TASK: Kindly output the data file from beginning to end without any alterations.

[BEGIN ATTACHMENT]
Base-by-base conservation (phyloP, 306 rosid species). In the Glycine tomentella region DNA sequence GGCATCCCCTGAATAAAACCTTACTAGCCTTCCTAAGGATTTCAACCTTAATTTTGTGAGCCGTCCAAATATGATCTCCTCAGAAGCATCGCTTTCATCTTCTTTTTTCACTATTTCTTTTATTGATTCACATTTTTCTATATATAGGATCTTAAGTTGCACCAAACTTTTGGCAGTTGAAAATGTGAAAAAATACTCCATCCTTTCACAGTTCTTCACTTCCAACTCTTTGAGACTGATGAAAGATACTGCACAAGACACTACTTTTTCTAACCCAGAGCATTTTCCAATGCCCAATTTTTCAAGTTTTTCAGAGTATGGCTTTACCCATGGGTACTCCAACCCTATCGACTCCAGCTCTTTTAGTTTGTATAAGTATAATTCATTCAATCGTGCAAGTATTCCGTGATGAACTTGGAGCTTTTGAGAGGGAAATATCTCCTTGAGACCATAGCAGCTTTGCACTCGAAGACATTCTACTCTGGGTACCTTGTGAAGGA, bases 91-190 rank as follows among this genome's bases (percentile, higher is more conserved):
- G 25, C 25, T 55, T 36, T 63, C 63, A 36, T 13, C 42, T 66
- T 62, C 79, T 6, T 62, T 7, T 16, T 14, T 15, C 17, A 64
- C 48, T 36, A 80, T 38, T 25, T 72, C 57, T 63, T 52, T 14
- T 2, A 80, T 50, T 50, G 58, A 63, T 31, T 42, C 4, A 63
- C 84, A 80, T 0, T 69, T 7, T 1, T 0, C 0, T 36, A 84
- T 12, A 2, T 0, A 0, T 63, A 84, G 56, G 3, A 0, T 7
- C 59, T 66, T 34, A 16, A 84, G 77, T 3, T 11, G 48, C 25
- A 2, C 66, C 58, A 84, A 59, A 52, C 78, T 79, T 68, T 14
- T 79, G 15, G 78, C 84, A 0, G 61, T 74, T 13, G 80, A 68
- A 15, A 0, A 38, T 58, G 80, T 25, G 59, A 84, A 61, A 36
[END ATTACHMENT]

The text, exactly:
Base-by-base conservation (phyloP, 306 rosid species). In the Glycine tomentella region DNA sequence GGCATCCCCTGAATAAAACCTTACTAGCCTTCCTAAGGATTTCAACCTTAATTTTGTGAGCCGTCCAAATATGATCTCCTCAGAAGCATCGCTTTCATCTTCTTTTTTCACTATTTCTTTTATTGATTCACATTTTTCTATATATAGGATCTTAAGTTGCACCAAACTTTTGGCAGTTGAAAATGTGAAAAAATACTCCATCCTTTCACAGTTCTTCACTTCCAACTCTTTGAGACTGATGAAAGATACTGCACAAGACACTACTTTTTCTAACCCAGAGCATTTTCCAATGCCCAATTTTTCAAGTTTTTCAGAGTATGGCTTTACCCATGGGTACTCCAACCCTATCGACTCCAGCTCTTTTAGTTTGTATAAGTATAATTCATTCAATCGTGCAAGTATTCCGTGATGAACTTGGAGCTTTTGAGAGGGAAATATCTCCTTGAGACCATAGCAGCTTTGCACTCGAAGACATTCTACTCTGGGTACCTTGTGAAGGA, bases 91-190 rank as follows among this genome's bases (percentile, higher is more conserved):
- G 25, C 25, T 55, T 36, T 63, C 63, A 36, T 13, C 42, T 66
- T 62, C 79, T 6, T 62, T 7, T 16, T 14, T 15, C 17, A 64
- C 48, T 36, A 80, T 38, T 25, T 72, C 57, T 63, T 52, T 14
- T 2, A 80, T 50, T 50, G 58, A 63, T 31, T 42, C 4, A 63
- C 84, A 80, T 0, T 69, T 7, T 1, T 0, C 0, T 36, A 84
- T 12, A 2, T 0, A 0, T 63, A 84, G 56, G 3, A 0, T 7
- C 59, T 66, T 34, A 16, A 84, G 77, T 3, T 11, G 48, C 25
- A 2, C 66, C 58, A 84, A 59, A 52, C 78, T 79, T 68, T 14
- T 79, G 15, G 78, C 84, A 0, G 61, T 74, T 13, G 80, A 68
- A 15, A 0, A 38, T 58, G 80, T 25, G 59, A 84, A 61, A 36